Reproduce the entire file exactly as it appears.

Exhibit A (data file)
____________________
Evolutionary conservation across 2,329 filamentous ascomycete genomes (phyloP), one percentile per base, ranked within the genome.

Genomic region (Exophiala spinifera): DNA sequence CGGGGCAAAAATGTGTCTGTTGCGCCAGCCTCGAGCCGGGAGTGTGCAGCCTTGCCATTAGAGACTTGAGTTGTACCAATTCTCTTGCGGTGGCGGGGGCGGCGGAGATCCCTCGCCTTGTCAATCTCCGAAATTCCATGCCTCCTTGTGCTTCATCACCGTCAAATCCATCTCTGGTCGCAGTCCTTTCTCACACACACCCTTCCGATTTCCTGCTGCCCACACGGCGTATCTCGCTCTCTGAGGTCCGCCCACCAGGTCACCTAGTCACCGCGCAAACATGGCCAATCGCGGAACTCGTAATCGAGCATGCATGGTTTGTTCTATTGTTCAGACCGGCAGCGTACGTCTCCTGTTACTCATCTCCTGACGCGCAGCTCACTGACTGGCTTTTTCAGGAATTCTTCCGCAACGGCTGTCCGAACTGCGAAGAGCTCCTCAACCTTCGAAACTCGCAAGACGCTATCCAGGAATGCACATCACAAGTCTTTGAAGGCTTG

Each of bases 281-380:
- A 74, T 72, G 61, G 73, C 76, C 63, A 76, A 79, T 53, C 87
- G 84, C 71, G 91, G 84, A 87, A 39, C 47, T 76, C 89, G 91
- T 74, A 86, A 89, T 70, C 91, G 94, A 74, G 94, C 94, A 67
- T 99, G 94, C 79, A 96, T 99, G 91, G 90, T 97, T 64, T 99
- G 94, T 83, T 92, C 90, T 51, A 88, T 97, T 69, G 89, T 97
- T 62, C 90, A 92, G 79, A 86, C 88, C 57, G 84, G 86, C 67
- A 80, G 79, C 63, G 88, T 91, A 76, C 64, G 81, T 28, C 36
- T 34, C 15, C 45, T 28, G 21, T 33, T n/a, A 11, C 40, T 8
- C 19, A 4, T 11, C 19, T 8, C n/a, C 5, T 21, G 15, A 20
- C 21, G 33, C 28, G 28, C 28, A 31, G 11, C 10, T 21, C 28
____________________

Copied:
Evolutionary conservation across 2,329 filamentous ascomycete genomes (phyloP), one percentile per base, ranked within the genome.

Genomic region (Exophiala spinifera): DNA sequence CGGGGCAAAAATGTGTCTGTTGCGCCAGCCTCGAGCCGGGAGTGTGCAGCCTTGCCATTAGAGACTTGAGTTGTACCAATTCTCTTGCGGTGGCGGGGGCGGCGGAGATCCCTCGCCTTGTCAATCTCCGAAATTCCATGCCTCCTTGTGCTTCATCACCGTCAAATCCATCTCTGGTCGCAGTCCTTTCTCACACACACCCTTCCGATTTCCTGCTGCCCACACGGCGTATCTCGCTCTCTGAGGTCCGCCCACCAGGTCACCTAGTCACCGCGCAAACATGGCCAATCGCGGAACTCGTAATCGAGCATGCATGGTTTGTTCTATTGTTCAGACCGGCAGCGTACGTCTCCTGTTACTCATCTCCTGACGCGCAGCTCACTGACTGGCTTTTTCAGGAATTCTTCCGCAACGGCTGTCCGAACTGCGAAGAGCTCCTCAACCTTCGAAACTCGCAAGACGCTATCCAGGAATGCACATCACAAGTCTTTGAAGGCTTG

Each of bases 281-380:
- A 74, T 72, G 61, G 73, C 76, C 63, A 76, A 79, T 53, C 87
- G 84, C 71, G 91, G 84, A 87, A 39, C 47, T 76, C 89, G 91
- T 74, A 86, A 89, T 70, C 91, G 94, A 74, G 94, C 94, A 67
- T 99, G 94, C 79, A 96, T 99, G 91, G 90, T 97, T 64, T 99
- G 94, T 83, T 92, C 90, T 51, A 88, T 97, T 69, G 89, T 97
- T 62, C 90, A 92, G 79, A 86, C 88, C 57, G 84, G 86, C 67
- A 80, G 79, C 63, G 88, T 91, A 76, C 64, G 81, T 28, C 36
- T 34, C 15, C 45, T 28, G 21, T 33, T n/a, A 11, C 40, T 8
- C 19, A 4, T 11, C 19, T 8, C n/a, C 5, T 21, G 15, A 20
- C 21, G 33, C 28, G 28, C 28, A 31, G 11, C 10, T 21, C 28